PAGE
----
Review: Die Fledermaus (Lyric Opera of Chicago)

| December 14, 2013 | 0 Comments
Bo Skovhus and Daniela Fally star in Lyric Opera's "Die Fledermaus" by Johann Strauss, directed by E. Loren Meeker. (photo credit: Dan Rest)        
      
Die Fledermaus

Music by Johann Strauss Jr.
Libretto by Carl Haffner and Richard Genee 
Directed by E. Loren Meeker 
at Civic Opera House, 20 N. Wacker (map)
thru Jan 18  |  tickets: $34-$274   |  more info
       
Check for half-price tickets  
     
         
                 Read review
     



  
  

Three acts of topsy-turvy merriment

     

Act 3 of Lyric Opera of Chicago's "Die Fledermaus" by Johann Strauss, directed by E. Loren Meeker. (photo credit: Dan Rest)

    
Lyric Opera of Chicago presents
    
Die Fledermaus

Review by Lawrence Bommer

Fresh from the San Francisco Opera—and equally so from its original venue, Vienna’s Theater an der Wien, Johann Strauss, Jr.’s ever-green masterpiece is the most inebriating operetta ever written. Watching it leaves you woozy, the famous waltzes mellowing and marinating an audience in their maudlin magnificence. The incarnation of holiday abandonment, especially New Year’s Eve fetes with its twin toasts to champagne, Die Fledermaus delivers three acts of topsy-turvy celebrations.

Juliane Banse stars as Rosalinde in Lyric Opera of Chicago's "Die Fledermaus" by Johann Strauss, directed by E. Loren Meeker. (photo credit: Dan Rest)And transformations, committed at a ball thrown by a bored young Russian prince: A capricious maid masquerades as an actress; a wife intent on exposing her philandering husband doubles as a Hungarian countess: the jailer of the prison where that husband was supposed to turn himself in for an eight-day sentence impersonates the “Chevalier de Chagrin,” while the all-too-wayward husband becomes the foxy “Marquis Renard.” In the cleverest deception of all, Prince Orlovsky, as played by Emily Fons, is as bright and spry a sprite as the original nobleboy.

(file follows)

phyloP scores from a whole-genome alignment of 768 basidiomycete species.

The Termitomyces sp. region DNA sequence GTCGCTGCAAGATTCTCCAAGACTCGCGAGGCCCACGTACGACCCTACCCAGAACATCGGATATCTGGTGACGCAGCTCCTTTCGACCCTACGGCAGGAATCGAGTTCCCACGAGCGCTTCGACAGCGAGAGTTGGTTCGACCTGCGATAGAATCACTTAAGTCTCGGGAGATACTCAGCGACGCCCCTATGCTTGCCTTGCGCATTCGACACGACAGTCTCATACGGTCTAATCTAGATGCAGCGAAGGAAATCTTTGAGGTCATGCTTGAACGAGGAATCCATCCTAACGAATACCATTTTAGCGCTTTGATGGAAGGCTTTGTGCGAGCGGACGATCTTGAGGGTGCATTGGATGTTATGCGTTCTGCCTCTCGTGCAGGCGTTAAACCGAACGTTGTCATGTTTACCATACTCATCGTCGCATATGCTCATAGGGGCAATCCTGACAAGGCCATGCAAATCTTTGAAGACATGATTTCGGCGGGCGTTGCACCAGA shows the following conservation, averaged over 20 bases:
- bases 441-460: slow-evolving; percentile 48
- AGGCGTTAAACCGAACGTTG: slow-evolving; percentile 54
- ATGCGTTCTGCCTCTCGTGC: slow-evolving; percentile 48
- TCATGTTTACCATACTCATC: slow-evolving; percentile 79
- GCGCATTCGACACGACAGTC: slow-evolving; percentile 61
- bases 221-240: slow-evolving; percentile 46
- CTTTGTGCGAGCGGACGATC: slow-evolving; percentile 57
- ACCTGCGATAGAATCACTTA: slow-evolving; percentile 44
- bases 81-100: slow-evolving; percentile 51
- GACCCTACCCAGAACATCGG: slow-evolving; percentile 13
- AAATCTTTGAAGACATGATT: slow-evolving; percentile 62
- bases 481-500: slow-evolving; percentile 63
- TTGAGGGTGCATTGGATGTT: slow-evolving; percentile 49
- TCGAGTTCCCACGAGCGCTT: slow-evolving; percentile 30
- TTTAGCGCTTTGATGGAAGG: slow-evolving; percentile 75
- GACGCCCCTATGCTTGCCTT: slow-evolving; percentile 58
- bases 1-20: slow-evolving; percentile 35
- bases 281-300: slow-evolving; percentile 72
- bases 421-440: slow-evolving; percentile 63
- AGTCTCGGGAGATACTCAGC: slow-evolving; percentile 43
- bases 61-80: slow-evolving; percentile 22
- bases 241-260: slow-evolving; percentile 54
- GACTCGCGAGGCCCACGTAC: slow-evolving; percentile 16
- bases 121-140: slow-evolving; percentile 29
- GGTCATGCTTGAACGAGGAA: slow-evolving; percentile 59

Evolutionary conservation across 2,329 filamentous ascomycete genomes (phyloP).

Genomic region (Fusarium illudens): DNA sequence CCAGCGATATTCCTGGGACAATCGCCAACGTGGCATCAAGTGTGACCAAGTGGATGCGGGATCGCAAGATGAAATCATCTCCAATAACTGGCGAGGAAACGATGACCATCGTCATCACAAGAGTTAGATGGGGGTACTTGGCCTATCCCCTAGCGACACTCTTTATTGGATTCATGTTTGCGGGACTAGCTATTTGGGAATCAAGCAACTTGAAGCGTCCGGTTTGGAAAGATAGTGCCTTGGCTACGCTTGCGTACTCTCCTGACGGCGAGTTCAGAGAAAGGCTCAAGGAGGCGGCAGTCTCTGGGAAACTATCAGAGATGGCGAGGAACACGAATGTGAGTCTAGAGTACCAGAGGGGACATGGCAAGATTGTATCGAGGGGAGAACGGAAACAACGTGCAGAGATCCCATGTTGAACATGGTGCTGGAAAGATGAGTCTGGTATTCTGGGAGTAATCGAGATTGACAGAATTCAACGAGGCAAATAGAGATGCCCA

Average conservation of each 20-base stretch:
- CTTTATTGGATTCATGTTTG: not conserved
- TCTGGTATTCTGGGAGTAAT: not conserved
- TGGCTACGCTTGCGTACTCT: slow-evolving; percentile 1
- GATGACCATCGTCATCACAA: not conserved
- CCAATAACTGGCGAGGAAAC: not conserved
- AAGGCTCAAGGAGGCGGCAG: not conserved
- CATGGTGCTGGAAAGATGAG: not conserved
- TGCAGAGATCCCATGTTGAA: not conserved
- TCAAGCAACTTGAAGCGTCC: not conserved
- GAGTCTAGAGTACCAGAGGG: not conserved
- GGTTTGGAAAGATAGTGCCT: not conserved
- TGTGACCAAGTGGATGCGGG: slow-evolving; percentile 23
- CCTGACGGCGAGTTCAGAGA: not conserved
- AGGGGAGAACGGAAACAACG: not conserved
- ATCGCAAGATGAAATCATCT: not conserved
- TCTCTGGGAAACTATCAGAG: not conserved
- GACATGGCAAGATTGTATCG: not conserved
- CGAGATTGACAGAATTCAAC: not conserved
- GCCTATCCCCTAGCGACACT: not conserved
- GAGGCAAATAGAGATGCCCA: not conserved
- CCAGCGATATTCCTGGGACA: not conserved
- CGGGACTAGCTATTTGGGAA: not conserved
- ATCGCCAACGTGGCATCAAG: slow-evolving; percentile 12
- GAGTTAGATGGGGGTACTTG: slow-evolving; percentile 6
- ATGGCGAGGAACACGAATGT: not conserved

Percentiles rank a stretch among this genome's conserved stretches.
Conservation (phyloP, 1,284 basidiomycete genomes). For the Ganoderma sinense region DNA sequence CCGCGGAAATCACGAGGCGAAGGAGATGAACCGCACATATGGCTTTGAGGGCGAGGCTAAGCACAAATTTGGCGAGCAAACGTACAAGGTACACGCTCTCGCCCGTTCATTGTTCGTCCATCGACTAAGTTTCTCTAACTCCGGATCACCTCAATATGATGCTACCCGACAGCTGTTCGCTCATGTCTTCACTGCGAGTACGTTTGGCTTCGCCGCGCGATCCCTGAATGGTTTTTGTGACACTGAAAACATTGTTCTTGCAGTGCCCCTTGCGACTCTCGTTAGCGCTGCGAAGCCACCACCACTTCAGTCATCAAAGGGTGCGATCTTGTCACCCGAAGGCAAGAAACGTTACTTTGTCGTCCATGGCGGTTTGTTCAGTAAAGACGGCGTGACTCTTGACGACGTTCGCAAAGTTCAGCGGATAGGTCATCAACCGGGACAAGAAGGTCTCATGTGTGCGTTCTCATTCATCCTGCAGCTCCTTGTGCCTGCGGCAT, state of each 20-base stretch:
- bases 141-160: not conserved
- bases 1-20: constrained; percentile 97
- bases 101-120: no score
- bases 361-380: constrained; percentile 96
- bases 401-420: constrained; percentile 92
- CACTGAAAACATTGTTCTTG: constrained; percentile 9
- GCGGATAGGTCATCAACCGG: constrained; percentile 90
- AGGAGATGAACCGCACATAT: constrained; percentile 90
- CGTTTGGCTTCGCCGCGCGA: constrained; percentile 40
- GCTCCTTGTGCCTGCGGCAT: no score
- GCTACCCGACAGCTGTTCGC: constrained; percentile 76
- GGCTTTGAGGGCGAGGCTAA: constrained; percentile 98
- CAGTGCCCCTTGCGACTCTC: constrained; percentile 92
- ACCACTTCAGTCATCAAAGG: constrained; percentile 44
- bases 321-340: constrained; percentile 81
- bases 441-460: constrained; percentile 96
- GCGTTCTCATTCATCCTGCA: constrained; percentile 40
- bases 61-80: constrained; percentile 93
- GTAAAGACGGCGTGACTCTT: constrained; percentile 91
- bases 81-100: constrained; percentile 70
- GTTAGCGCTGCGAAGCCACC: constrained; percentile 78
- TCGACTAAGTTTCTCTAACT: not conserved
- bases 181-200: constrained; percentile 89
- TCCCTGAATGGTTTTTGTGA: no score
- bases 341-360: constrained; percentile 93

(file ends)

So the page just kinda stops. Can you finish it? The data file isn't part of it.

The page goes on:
The froth never settles in E. Loren Meeker’s intoxicating staging. Wolfram Skalicki’s brilliant cut-away sets open with a stage-stretching blow-up of the original program for the 1874 “Komische Operette,” then reveal the Eisenstein mansion as a huge Victorian doll house. Orlovsky’s Viennese villa is first shown as a noble façade, which opens up into a vast vestibule with huge semi-erotic painting, and finally the balcony-laden ballroom (inevitably recalling the venue for Verdi’s masked ball). Finally, a very empty jail soon fills to bursting in the hung-over third act: At last all the “mistakes of a night” are sorted out in a cascade of poetic justice.

As playful as regal, these storybook settings serve up Strauss’ strudel with contagious delight. So does the fail-proof cast, with Michael Spyres almost too animated as the horny husband, his mischief-making elegantly undermined by Juliane Banse’s commanding Rosalinde (a tad weak on the final note of the famous “Czardas,” but bewitching enough). Like many here, Banse fully engages in the second act’s elaborate ballet: Choreographer Daniel Pelzig cleverly integrates other selections by Strauss into the already irresistible social dances of the soiree’s programme, ¾ glories performed by the tipsy “Bruderlein und Schwesterlein” with “chacun a son gout.”